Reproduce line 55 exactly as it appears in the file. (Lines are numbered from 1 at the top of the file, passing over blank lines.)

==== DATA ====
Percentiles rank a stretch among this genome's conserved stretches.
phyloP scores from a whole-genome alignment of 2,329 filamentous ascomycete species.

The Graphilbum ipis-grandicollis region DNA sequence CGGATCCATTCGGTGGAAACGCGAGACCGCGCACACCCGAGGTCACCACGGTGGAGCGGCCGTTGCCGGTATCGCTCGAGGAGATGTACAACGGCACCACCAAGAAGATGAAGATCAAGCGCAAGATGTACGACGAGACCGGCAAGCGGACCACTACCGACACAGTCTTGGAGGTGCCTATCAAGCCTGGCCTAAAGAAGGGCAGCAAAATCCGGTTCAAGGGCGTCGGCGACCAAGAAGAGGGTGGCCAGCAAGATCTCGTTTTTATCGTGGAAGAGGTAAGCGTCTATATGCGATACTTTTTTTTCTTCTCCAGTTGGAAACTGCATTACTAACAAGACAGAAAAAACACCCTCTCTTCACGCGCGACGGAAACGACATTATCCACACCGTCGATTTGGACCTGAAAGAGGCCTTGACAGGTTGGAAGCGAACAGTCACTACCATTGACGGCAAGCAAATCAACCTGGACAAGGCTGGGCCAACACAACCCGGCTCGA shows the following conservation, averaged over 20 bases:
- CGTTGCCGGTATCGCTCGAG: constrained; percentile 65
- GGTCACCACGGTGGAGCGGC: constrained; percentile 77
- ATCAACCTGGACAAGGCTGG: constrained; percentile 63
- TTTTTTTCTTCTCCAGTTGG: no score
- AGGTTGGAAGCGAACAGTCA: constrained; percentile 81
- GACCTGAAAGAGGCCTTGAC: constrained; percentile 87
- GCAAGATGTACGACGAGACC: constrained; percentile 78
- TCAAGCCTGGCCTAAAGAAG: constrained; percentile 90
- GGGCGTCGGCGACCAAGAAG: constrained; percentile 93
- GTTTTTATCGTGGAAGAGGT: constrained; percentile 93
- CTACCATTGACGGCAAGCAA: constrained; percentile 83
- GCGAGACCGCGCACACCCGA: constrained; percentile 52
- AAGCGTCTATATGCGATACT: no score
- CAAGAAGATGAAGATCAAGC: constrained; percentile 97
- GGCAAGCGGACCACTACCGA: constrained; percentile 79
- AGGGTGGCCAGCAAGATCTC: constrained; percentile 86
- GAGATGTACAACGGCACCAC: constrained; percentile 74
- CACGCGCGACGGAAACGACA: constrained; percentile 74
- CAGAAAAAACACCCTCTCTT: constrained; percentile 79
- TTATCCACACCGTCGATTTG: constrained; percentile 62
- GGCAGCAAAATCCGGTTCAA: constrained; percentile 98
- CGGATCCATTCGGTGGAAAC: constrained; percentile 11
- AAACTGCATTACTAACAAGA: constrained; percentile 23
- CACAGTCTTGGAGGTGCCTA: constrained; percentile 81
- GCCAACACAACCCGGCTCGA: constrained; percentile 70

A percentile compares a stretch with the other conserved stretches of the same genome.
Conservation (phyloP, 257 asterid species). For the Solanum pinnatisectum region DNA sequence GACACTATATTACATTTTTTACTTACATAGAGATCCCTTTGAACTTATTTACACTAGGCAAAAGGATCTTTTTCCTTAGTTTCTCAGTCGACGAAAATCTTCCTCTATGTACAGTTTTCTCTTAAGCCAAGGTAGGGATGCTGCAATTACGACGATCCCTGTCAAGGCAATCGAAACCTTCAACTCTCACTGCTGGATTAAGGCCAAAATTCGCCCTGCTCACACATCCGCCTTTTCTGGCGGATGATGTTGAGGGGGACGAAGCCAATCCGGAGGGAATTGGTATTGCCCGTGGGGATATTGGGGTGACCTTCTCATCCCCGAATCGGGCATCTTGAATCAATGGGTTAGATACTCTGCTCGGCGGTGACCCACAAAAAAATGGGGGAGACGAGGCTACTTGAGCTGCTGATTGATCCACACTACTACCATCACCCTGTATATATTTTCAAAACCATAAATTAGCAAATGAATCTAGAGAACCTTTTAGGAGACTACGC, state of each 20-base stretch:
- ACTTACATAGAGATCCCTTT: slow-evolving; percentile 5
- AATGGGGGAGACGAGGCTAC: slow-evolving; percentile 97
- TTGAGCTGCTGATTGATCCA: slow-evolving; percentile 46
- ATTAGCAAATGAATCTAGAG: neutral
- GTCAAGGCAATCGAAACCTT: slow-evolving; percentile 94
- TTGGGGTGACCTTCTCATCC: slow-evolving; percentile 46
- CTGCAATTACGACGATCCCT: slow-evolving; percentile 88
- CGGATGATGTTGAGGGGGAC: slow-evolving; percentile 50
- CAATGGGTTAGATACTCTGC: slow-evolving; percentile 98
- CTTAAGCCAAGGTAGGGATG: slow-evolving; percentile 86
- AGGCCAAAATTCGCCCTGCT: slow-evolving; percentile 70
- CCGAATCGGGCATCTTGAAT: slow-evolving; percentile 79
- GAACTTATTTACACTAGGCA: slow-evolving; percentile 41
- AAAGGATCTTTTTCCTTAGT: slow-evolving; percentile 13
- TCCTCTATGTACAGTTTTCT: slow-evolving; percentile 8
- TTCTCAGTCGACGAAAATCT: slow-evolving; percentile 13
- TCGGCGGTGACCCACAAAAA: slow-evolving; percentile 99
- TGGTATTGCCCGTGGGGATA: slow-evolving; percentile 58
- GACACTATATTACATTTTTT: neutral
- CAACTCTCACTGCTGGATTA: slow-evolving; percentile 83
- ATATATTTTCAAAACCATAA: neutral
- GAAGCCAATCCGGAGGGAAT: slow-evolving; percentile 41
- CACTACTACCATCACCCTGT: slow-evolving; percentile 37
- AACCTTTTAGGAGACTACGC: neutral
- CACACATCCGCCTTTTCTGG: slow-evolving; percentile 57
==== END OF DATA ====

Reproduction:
- CACACATCCGCCTTTTCTGG: slow-evolving; percentile 57